On the afternoon Tuesday the fifteenth of April 1740 two men set out on horseback from the house of John Dodd in High Street Sutton Coldfield, heading for Birmingham. One was Humphrey Greswold Esquire, of Malvern Hall, Solihull, the other was a clergyman, William Bennett. They rode past the gentry houses with their brand new Georgian facades, then down Mill Street, where the new workhouse had been built the year before, to the lower part of the town where there were labourer’s cottages and noisy workshops, and then across the dam of the old mill pool - the pool had been drained and converted to wet meadows.

They went up the hill between fields to the single-story Golden Cup inn and through the hamlet of Maney, with its big farm houses and cottages clustered round the old smithy. Passing another single-storey inn, the Horse and Jockey, with the ancient Maney Manor House on the opposite side of the road, (nearly derelict in 1740, demolished 1756), they went uphill again into open country. The road levelled out as it passed some cottages (now 144 and 146 Birmingham Road), and so to the tiny settlement of Wylde Green at the junction with Wylde Green Road.

Shortly after Wylde Green the road forks, the right-hand fork being Green Lanes. Generally green lanes are ancient trackways, fallen into disuse and overgrown with greenery - in 1740 Green Lanes was still a throughfare, leading across Chester Road and over part of the Erdington commons to Gravelly Lane. By 1800, when the Erdington commons were enclosed, this route was so little used that Gravelly Lane was laid out across Short Heath common on its present alignment, not linking with Green Lanes at all.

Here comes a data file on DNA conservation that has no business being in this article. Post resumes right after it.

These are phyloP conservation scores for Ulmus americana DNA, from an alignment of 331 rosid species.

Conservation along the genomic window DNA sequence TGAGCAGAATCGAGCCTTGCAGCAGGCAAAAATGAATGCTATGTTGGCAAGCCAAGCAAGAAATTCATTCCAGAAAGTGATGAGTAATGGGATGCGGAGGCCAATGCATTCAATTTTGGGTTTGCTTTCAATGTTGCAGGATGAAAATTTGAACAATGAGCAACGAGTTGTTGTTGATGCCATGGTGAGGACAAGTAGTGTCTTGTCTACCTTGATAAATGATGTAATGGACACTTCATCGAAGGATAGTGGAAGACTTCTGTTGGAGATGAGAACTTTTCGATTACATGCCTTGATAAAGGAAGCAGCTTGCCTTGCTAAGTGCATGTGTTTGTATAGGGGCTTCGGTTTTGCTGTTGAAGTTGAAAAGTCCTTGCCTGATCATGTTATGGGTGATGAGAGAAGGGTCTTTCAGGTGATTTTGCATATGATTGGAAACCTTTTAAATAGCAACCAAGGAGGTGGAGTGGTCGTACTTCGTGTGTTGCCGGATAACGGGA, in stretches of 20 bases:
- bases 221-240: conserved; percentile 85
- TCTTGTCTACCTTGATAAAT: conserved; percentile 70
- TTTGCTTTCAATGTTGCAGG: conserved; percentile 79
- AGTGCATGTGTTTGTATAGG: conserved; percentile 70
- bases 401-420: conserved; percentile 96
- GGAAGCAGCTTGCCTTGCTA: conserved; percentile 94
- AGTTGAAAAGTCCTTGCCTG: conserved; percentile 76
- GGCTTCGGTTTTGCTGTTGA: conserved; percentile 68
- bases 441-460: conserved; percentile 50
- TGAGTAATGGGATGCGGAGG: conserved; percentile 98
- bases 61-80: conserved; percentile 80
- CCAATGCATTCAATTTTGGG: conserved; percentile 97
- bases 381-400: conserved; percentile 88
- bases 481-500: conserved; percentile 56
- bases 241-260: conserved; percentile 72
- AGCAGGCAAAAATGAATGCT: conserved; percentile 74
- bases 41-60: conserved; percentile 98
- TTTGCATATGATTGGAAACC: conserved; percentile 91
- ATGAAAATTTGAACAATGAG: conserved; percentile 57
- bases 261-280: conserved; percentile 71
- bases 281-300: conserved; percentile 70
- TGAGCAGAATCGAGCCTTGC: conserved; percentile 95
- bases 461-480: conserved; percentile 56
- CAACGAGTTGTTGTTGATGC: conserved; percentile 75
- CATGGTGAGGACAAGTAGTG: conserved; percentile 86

When they turned into Green Lanes another man riding a bay horse came up to them, and he and Humphrey galloped off, leaving Bennett behind. After a while Humphrey Greswold stopped, and looking back, saw Bennett’s riderless horse coming up. A passer-by helped him to catch the horse, and two men who were hedging came to help with the search for Bennett. They met a woman (there were plenty of people about in the countryside in those days) who said she had seen a man lying on the ground further back in the lane.

“They then pursued the direction of the said Woman and found the said deceased (William Bennett) lying in a Cart-rut with his Face downwards in the parish of Sutton Coldfield aforesaid. This Informant (Humphrey Greswold) then Road back to Sutton Coldfield as fast as he could and sent a person upon his Horse to bleed him”. This was the evidence given by Humphrey Greswold at the Coroner’s Inquest the following day.

The Warden of Sutton, Samuel Kempson, was the Coroner, and twelve local men were sworn in to be the jury. The verdict was that Bennett “was Rideing upon a certain Gelding which casually fell down and throwed the Head of the said William Bennett into a Cartrout with such force that the said William Bennet was suffocated and then and there instantly died”. They concluded that “by misfortune and not otherwise he came to his death”, but the horse should not have thrown him, and must be destroyed as unsafe.

144 and 146 Birmingham Road in 1890. These cottages at the summit of the hill, a landmark on the lonely Birmingham Road in 1740, are still a feature today.